Xbox 360 Buyer's Guide
Congratulations, savvy consumer, on your very wise, very savvy purchase! Or, if you received the Xbox 360 as a gift, be sure to give whoever gave it to you a kiss. They did you "a solid," as they say on the street.
As a game journalist, I have to "work" with the PlayStation 3 and with the Nintendo Wii. But whenever I have a spare moment, it's the Xbox 360 that typically gets my attention. Why so?
I like Xbox Live. I don't do a whole lot of online gaming, but I do like seeing who's online, who's offline, who's playing what, what Achievements people have unlocked, what's available for download via Xbox Live Arcade, who's watching a movie (Gus is, usually), etc. The genius of Xbox Live is that it allows me to feel connected -- to someone, to something -- even when I'm just sitting alone in my living room in my skivvies and playing games solo.
I also appreciate the range of games that are available for the 360. Despite the PS3's purported power, it's the 360's version of a multiplatform title that typically looks and plays the best, to my mind.
- Tons of games from which to choose
- Generic aesthetics make it mesh nicely with your existing audio-visual equipment.
- Despite competition from Sony, Xbox Live is still the best online service in the business.
- Known to "red-ring" on occasion
- Noisy; runs hot; brick-like power plug
- Xbox Live Gold Membership costs $50 per year.
Gamers typically think of this machine as:
A user-friendly/living-room-friendly version of a PC.
The Xbox 360, or "the 360" as it's often referred to, has been in stores since 2005. It's produced by Microsoft (all together now: Boo!). But to its credit, Microsoft seemed to learn a lot from the mistakes it made with the original Xbox, which was its first foray into console gaming.
Xbox 360 Halo 3 Special Edition
The Xbox 360 is much more sleek and sophisticated-looking than the obnoxiously massive original, and blends nicely with the other electronics equipment in your living room. It's available in two colors -- white or matte black -- but there have been limited-edition Xbox 360s, including a Halo 3 Special Edition and Modern Warfare 2 Special Edition. In general, unless you have one of the special editions, your non-gaming friends won't say, "Oh, I see you have a videogame machine. Look at you, you pathetic man-boy, ha-ha-ha-ha-ha!" whenever they come over. By the way, if your friends actually say things like this, you shouldn't be friends with them anyway. Jerks.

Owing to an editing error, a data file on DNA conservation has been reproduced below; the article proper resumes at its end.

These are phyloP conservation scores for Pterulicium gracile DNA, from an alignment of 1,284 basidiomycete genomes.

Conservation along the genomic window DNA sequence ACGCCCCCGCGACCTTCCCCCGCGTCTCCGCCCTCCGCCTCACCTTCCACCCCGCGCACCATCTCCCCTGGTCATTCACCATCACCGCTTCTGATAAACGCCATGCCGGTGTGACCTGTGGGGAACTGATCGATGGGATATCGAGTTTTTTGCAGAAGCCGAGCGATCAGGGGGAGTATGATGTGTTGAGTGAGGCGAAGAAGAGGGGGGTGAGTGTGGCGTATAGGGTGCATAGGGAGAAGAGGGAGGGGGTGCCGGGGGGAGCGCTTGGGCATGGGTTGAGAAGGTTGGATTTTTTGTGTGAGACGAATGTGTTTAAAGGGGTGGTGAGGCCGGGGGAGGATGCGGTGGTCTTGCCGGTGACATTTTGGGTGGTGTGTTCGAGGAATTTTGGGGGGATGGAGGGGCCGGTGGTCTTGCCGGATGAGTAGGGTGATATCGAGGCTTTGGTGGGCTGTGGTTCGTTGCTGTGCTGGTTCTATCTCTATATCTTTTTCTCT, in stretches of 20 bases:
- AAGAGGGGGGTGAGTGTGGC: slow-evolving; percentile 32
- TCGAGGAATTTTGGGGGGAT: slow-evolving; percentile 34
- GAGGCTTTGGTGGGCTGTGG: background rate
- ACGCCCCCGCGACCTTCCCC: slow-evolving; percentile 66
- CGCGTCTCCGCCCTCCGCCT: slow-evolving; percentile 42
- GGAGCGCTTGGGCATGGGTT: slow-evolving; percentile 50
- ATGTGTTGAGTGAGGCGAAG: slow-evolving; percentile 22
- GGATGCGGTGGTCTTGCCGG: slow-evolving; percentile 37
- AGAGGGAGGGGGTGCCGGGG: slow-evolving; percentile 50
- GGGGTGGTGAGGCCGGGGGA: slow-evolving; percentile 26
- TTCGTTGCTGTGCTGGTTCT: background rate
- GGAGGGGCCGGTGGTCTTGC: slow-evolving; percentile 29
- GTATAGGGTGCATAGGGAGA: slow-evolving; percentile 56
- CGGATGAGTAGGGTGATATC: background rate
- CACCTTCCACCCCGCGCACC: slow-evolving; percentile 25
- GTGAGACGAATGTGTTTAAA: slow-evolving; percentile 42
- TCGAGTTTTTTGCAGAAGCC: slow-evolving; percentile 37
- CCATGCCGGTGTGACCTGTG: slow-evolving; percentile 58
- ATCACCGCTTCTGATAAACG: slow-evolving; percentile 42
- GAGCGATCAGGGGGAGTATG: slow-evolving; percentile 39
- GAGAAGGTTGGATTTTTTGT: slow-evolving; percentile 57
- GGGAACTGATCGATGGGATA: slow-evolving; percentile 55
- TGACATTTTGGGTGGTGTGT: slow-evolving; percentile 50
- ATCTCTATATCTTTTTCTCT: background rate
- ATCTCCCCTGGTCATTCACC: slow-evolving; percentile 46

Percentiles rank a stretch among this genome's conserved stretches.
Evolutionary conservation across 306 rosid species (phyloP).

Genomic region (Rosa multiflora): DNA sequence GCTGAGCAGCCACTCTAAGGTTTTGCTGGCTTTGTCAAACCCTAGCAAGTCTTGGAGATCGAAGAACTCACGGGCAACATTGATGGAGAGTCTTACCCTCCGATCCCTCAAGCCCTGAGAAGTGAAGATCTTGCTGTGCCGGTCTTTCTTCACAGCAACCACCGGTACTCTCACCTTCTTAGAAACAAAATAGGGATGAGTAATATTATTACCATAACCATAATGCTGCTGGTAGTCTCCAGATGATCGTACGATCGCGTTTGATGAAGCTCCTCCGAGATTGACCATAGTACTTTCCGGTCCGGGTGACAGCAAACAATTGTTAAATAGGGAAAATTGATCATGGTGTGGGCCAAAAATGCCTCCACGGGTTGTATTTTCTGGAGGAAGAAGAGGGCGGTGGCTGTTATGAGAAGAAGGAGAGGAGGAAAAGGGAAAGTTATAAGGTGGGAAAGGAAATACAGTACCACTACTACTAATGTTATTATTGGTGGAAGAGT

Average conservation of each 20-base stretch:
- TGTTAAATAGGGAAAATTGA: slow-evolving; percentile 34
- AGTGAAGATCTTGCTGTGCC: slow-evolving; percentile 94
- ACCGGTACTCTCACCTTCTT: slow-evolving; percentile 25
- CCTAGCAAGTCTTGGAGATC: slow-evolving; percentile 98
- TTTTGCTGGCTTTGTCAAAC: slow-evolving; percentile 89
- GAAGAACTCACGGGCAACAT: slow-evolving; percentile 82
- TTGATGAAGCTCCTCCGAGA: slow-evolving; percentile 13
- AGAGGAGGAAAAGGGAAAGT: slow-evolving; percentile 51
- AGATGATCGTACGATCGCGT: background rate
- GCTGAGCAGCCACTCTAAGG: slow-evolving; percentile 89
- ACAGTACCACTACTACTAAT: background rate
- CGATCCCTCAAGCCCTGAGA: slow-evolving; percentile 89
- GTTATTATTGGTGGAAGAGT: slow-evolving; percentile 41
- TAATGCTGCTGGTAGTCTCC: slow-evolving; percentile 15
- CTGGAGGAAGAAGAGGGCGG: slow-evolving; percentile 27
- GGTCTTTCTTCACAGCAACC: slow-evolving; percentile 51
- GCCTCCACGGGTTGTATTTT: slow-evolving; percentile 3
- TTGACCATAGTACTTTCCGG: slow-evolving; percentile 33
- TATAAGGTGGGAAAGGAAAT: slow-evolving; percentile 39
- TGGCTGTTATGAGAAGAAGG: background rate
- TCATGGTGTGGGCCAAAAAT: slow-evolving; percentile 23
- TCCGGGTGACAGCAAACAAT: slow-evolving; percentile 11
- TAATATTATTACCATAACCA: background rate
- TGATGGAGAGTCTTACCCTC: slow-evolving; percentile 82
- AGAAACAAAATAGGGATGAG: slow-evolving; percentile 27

The Red Ring of Death
The so-called "Red Ring of Death." The earliest generations of the Xbox 360 unfortunately suffered from a ridiculously high failure rate. When hardware would fail, the ring of green light(s) on the front of the 360 would suddenly turn red. (In the name of full disclosure, I've had two retail 360s go to 360 heaven.) Microsoft addressed this issue in two ways. One, it reworked the specs on later generations of 360s, greatly reducing the failure rate. And two, it developed a consumer-friendly repair program that made it relatively easy for consumers to get their faulty 360s repaired or replaced.
You should know that the red rings still do occur on occasion. Pray you don't suffer one. Trust me, it's very traumatizing. You have to put the 360 into a tiny cardboard coffin and ship it to Texas, where a Wall-E will eventually find it hundreds of years from now.
Arcade vs. Elite
The 360 comes in two versions: the Xbox 360 Arcade and the Xbox 360 Elite. The Elite typically has a matte black finish and comes with a 120 GB Hard Drive. It retails for $299.99.
The Arcade ships without the Hard Drive, and is marketed more toward casual gamers. It retails for $199.99.
Each one ships with a single Wireless Controller. The Elite also ships with an Xbox Live Wireless Headset. And, at press time, it was also shipping with a dual pack of games: LEGO Batman: The Videogame and Pure.
Which to buy? I say, if you're tempted at all, go with the Elite. You're going to want that Hard Drive. In fact, using the 360 without a Hard Drive is like trying to drive a car without wheels, or eat an ice cream cone without the cone.
Hard Drives are not only great for storing game saves and system updates; you can also fill them up with movies, music, photos and various other effluvia that can turn your 360 into a formidable multimedia machine.
Hard drives retail for around $100. I recommend picking one up, if your Xbox 360 didn't come with one.
A word about Xbox Live
As I said above, the best reason to own a 360 is its terrific Xbox Live service. Yes, it's costly ($50 for a Gold-level membership). But it's worth it. Sure, now the service features user-friendly Avatars (that are eerily like the Miis on the Nintendo Wii) and a new, easier-to-navigate interface, but it's the partnership with DVD-rental service Netflix that makes the service a must-have. If you have a Netflix account, then you're entitled to instantly watch streaming movies via Xbox Live (as long as you live in the U.S.; Canadians get hosed here). The quality -- as long as you have a strong Internet connection -- is great. A November '09 software update made the already terrific service even more robust, by adding Twitter, Last.fm and Facebook functionality.